Froome, Team Sky right where they want to be
ROMANS-SUR-ISERE, FRANCE — Ahead of two gruelling Alpine stages likely to decide the outcome of the 104th Tour de France, Chris Froome and his teammates have sent a clear message to their rivals with another impressive display of collective strength.
Amid heavy crosswinds that played havoc in the finale of Tuesday’s 165-kilometre Stage 16 between Le Puy-en-Velay to Romansen-Isere, Team Sky riders tried to unsettle their opponents by setting a frenetic tempo that split the pack like a jigsaw puzzle.
After relentless work from Vasil Kiryienka and Michal Kwiatkowski, only 22 riders including Froome and teammate Mikel Landa managed to stay in the reduced bunch at the front.
Also among them were Fabio Aru, Romain Bardet and Rigoberto Uran, who avoided the trap. But Dan Martin lost 51 seconds after getting caught in a split in the finale. He dropped to seventh place overall, 2:03 off the pace.
At one point, it looked like Bardet was going to be left behind but he was helped back in the leading group by Oliver Naesen. Australian Michael Matthews won the stage in a sprint to the line.
With the race now in money time, with stages set to decide the final podium, Froome went straight to the point with his aggressive racing. He appears in great shape and has the best team surrounding him in his bid to win a fourth Tour title.
“Everyone knew it was going to split at some point,” said Froome. “For us it was more about just being on the right side of it. Knowing it was going to kick off on that open section in the last 20 kilometres to go, the guys committed to that and we saw the gaps opening out straight away.”
Froome has an 18-second overall lead over Aru, with Romain Bardet 23 seconds back in third place.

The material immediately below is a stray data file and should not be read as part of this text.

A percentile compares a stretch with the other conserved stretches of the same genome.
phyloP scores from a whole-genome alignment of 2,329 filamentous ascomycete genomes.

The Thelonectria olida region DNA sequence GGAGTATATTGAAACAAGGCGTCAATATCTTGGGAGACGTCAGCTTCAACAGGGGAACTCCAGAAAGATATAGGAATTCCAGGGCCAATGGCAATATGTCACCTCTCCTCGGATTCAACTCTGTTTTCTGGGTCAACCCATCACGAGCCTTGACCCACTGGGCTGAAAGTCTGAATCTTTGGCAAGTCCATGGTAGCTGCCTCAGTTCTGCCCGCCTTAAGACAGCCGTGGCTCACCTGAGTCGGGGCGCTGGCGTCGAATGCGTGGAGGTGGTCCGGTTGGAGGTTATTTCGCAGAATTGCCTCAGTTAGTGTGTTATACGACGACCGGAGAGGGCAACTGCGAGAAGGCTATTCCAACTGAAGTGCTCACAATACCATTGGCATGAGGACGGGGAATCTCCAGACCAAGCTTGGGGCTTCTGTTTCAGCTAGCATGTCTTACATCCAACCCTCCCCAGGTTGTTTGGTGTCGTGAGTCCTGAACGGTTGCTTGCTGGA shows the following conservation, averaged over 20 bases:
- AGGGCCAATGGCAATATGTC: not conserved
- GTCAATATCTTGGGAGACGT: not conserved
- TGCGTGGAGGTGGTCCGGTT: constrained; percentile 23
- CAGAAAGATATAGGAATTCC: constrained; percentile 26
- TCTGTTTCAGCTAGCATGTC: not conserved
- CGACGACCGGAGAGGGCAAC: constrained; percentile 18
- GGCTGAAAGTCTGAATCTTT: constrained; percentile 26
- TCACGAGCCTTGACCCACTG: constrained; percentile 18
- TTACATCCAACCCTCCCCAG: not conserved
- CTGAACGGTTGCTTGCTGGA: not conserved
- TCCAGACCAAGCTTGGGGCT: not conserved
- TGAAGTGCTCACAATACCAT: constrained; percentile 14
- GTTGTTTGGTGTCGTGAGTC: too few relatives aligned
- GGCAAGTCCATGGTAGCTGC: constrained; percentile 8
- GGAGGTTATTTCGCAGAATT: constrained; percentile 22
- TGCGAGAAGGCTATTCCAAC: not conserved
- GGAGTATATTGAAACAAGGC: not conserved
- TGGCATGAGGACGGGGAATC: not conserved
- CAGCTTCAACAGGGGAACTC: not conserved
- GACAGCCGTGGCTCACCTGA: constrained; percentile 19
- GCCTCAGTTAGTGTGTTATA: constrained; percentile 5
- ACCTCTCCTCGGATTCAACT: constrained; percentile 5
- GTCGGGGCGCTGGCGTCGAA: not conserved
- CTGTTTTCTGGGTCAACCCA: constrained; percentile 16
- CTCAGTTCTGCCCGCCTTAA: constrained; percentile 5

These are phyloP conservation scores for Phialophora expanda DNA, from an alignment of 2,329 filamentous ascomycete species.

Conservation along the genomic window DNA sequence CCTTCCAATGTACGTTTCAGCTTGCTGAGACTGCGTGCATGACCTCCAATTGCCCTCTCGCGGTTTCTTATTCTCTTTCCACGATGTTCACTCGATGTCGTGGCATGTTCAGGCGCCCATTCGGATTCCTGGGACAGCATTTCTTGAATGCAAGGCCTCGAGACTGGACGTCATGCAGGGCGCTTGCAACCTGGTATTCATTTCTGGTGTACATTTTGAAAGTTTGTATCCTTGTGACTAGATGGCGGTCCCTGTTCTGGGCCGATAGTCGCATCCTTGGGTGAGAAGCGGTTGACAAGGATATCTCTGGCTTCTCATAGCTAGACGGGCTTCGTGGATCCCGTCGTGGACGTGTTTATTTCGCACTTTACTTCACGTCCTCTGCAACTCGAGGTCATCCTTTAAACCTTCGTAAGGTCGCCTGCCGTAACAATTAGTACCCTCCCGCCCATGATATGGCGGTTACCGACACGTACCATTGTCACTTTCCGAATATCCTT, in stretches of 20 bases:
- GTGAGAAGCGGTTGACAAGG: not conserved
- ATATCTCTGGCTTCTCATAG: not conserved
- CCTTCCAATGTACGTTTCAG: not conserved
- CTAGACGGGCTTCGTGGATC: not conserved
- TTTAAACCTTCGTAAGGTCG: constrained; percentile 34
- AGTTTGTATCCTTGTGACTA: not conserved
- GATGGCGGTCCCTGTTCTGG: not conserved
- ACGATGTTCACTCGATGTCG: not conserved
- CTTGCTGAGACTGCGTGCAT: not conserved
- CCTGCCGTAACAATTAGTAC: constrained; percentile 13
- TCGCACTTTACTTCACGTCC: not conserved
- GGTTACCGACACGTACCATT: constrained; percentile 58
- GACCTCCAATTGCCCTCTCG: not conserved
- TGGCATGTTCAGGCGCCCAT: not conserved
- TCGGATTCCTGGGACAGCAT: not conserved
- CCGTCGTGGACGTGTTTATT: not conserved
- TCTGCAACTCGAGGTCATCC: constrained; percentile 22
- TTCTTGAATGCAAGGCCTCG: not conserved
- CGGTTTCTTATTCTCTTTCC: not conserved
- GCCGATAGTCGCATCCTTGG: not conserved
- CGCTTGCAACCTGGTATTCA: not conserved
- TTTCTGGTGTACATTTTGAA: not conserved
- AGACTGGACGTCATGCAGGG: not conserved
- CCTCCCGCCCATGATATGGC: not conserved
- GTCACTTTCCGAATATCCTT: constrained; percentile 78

Landa, who has been impressive since the start of the Tour despite dedicating himself to Froome, moved back to fifth overall, 1 minute, 17 seconds back.
The battle for the yellow jersey will resume on Wednesday during the first of two Alpine stages in high altitude. It will lead riders to the ski station of Serre Chevalier through a gruelling 183-km trek featuring four climbs, including a nearly 12km ascent to the Col du Galibier, one of the Tour’s most fearsome and famed climbs.
Next will be the daunting Stage 18 to the Col d’Izoard, which features a final 14.1-kilometre ascent to the top of the mountain, at an altitude of 2,360 metres.
“I’m looking forward to the Alps,” Froome said.
Three days after his victory in Rodez, Matthews reduced the gap with green jersey holder Marcel Kittel to 29 points in the best sprinter’s classification with his second stage win. He made the most of a slightly uphill section 500 metres from the line and accelerated after Greg Van Avermaet launched the sprint. Matthews then resisted Edvald Boasson Hagen’s late surge to prevail by a wheel’s length. John Degenkolb completed the podium.
Australia’s Michael Matthews, left, sprints to win Stage 16 of the Tour de France on Tuesday.